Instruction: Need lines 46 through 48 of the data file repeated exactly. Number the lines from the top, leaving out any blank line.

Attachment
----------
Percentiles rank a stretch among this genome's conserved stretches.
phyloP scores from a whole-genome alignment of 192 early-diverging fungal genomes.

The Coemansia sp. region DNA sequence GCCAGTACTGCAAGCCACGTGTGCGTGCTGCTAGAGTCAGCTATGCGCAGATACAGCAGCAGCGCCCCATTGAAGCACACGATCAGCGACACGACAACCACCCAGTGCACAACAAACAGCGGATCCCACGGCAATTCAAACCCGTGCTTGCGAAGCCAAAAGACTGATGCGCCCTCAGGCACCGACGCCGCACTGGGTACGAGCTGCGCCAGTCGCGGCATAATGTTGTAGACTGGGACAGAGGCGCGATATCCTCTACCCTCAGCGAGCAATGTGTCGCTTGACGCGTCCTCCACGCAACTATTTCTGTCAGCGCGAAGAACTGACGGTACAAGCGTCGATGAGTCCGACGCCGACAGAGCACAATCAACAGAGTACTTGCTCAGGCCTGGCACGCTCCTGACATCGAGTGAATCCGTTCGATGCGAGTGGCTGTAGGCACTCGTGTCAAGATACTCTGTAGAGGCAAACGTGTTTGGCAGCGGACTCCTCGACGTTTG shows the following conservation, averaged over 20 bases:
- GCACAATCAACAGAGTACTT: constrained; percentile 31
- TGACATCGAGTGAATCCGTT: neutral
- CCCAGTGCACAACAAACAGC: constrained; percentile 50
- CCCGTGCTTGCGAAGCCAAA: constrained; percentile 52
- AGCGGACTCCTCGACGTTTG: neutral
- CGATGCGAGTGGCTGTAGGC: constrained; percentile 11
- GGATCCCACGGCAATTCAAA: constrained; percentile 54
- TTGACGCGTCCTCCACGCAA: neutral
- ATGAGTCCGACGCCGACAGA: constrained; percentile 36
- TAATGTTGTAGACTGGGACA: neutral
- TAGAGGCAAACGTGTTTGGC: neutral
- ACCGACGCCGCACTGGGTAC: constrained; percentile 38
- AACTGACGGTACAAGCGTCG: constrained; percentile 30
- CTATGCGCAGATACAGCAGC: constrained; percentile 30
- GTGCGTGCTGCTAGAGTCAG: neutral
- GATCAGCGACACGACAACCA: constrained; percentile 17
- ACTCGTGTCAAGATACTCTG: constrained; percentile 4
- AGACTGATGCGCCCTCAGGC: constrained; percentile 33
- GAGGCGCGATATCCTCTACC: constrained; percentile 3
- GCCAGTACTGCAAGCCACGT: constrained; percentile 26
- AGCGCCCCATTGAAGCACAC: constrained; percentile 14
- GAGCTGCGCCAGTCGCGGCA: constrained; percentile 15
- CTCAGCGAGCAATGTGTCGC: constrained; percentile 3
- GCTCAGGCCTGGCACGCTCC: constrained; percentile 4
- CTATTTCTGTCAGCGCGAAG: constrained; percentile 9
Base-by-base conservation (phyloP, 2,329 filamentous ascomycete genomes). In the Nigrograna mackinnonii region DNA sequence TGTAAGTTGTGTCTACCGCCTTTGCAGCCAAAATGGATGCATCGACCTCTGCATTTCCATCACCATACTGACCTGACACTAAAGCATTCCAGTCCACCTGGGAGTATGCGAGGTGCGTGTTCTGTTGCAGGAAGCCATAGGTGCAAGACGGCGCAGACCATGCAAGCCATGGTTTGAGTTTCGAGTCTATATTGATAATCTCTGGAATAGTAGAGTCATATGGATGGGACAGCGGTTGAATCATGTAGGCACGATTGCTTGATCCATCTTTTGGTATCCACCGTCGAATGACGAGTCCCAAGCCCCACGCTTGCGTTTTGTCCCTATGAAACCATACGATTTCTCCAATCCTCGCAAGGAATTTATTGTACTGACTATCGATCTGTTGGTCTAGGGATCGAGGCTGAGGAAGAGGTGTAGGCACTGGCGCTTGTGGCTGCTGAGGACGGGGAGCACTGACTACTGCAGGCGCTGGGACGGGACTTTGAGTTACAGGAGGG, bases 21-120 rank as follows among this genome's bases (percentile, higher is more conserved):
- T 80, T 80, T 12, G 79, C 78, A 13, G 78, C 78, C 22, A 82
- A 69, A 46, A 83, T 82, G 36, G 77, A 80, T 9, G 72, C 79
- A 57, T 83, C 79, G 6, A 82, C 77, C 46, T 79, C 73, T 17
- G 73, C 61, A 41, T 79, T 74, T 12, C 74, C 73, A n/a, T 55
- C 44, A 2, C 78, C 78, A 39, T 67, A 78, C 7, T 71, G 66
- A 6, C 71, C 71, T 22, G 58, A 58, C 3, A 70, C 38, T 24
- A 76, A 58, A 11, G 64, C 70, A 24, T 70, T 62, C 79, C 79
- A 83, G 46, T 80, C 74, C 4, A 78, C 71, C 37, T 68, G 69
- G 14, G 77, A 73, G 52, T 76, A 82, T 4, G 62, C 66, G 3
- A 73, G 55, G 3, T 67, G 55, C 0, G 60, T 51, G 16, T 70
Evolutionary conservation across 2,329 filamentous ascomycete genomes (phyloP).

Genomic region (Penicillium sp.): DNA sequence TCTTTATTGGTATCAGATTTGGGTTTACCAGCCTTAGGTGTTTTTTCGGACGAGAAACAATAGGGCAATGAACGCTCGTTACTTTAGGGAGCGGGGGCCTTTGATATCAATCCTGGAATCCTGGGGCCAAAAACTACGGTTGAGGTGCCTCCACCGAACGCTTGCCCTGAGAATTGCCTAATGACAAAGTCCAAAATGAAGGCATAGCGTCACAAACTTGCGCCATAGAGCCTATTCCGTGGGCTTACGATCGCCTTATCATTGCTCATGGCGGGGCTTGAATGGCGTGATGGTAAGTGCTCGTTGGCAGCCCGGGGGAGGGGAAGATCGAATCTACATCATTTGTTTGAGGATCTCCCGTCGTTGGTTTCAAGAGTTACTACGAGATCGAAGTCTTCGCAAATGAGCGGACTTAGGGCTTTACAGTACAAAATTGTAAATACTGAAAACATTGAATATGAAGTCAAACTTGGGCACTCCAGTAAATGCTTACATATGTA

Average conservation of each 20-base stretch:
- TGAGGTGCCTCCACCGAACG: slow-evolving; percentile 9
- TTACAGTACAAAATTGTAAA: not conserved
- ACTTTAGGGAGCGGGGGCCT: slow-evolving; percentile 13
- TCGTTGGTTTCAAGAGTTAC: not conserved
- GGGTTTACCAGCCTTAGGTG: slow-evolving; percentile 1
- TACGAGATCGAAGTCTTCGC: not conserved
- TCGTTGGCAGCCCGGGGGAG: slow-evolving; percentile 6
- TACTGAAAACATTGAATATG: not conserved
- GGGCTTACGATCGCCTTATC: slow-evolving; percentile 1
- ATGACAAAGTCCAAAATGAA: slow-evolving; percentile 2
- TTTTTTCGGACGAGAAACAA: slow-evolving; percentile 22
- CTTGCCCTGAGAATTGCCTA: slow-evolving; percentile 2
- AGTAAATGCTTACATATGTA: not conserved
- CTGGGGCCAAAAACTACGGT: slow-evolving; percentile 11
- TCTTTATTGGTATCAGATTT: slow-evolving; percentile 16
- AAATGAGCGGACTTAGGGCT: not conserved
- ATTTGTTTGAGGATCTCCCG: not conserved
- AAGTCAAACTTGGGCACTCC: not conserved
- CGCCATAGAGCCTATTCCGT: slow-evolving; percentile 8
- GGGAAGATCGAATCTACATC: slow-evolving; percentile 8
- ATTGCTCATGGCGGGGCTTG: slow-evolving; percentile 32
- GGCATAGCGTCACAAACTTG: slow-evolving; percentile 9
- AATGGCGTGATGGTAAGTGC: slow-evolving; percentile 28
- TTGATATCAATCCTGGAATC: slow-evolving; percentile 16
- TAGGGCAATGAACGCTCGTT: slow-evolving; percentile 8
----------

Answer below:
- TCGTTGGTTTCAAGAGTTAC: not conserved
- GGGTTTACCAGCCTTAGGTG: slow-evolving; percentile 1
- TACGAGATCGAAGTCTTCGC: not conserved